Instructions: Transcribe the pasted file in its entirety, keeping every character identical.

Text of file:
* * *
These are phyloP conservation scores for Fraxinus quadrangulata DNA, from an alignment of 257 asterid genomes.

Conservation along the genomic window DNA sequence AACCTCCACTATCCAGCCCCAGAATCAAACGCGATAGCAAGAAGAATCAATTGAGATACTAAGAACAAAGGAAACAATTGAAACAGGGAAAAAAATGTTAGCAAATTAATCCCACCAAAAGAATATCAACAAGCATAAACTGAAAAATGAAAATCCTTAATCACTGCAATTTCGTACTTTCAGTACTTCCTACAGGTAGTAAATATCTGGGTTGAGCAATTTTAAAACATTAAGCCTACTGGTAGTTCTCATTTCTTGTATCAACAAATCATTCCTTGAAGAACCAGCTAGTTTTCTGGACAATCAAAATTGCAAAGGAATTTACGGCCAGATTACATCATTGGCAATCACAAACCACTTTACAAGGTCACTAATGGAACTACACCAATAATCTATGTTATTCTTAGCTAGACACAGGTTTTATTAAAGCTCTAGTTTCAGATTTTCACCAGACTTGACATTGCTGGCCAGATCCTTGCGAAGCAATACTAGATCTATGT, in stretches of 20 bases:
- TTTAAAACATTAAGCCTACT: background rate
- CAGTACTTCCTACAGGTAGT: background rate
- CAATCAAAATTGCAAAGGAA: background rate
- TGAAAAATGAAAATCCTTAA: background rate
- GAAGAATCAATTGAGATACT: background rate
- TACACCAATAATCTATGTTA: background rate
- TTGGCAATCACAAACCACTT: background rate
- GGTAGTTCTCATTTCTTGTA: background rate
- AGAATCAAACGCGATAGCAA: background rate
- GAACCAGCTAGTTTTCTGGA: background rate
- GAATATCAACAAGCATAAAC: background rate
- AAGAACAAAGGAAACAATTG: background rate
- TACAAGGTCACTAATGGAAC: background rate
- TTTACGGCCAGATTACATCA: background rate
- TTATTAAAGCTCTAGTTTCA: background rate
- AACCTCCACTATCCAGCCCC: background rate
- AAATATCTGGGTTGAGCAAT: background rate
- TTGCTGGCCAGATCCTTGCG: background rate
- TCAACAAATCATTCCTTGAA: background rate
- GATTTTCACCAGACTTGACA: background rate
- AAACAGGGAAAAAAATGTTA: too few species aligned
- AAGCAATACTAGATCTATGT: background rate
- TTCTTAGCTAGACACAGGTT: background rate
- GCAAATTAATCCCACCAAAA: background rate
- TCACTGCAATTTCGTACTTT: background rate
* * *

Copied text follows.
These are phyloP conservation scores for Fraxinus quadrangulata DNA, from an alignment of 257 asterid genomes.

Conservation along the genomic window DNA sequence AACCTCCACTATCCAGCCCCAGAATCAAACGCGATAGCAAGAAGAATCAATTGAGATACTAAGAACAAAGGAAACAATTGAAACAGGGAAAAAAATGTTAGCAAATTAATCCCACCAAAAGAATATCAACAAGCATAAACTGAAAAATGAAAATCCTTAATCACTGCAATTTCGTACTTTCAGTACTTCCTACAGGTAGTAAATATCTGGGTTGAGCAATTTTAAAACATTAAGCCTACTGGTAGTTCTCATTTCTTGTATCAACAAATCATTCCTTGAAGAACCAGCTAGTTTTCTGGACAATCAAAATTGCAAAGGAATTTACGGCCAGATTACATCATTGGCAATCACAAACCACTTTACAAGGTCACTAATGGAACTACACCAATAATCTATGTTATTCTTAGCTAGACACAGGTTTTATTAAAGCTCTAGTTTCAGATTTTCACCAGACTTGACATTGCTGGCCAGATCCTTGCGAAGCAATACTAGATCTATGT, in stretches of 20 bases:
- TTTAAAACATTAAGCCTACT: background rate
- CAGTACTTCCTACAGGTAGT: background rate
- CAATCAAAATTGCAAAGGAA: background rate
- TGAAAAATGAAAATCCTTAA: background rate
- GAAGAATCAATTGAGATACT: background rate
- TACACCAATAATCTATGTTA: background rate
- TTGGCAATCACAAACCACTT: background rate
- GGTAGTTCTCATTTCTTGTA: background rate
- AGAATCAAACGCGATAGCAA: background rate
- GAACCAGCTAGTTTTCTGGA: background rate
- GAATATCAACAAGCATAAAC: background rate
- AAGAACAAAGGAAACAATTG: background rate
- TACAAGGTCACTAATGGAAC: background rate
- TTTACGGCCAGATTACATCA: background rate
- TTATTAAAGCTCTAGTTTCA: background rate
- AACCTCCACTATCCAGCCCC: background rate
- AAATATCTGGGTTGAGCAAT: background rate
- TTGCTGGCCAGATCCTTGCG: background rate
- TCAACAAATCATTCCTTGAA: background rate
- GATTTTCACCAGACTTGACA: background rate
- AAACAGGGAAAAAAATGTTA: too few species aligned
- AAGCAATACTAGATCTATGT: background rate
- TTCTTAGCTAGACACAGGTT: background rate
- GCAAATTAATCCCACCAAAA: background rate
- TCACTGCAATTTCGTACTTT: background rate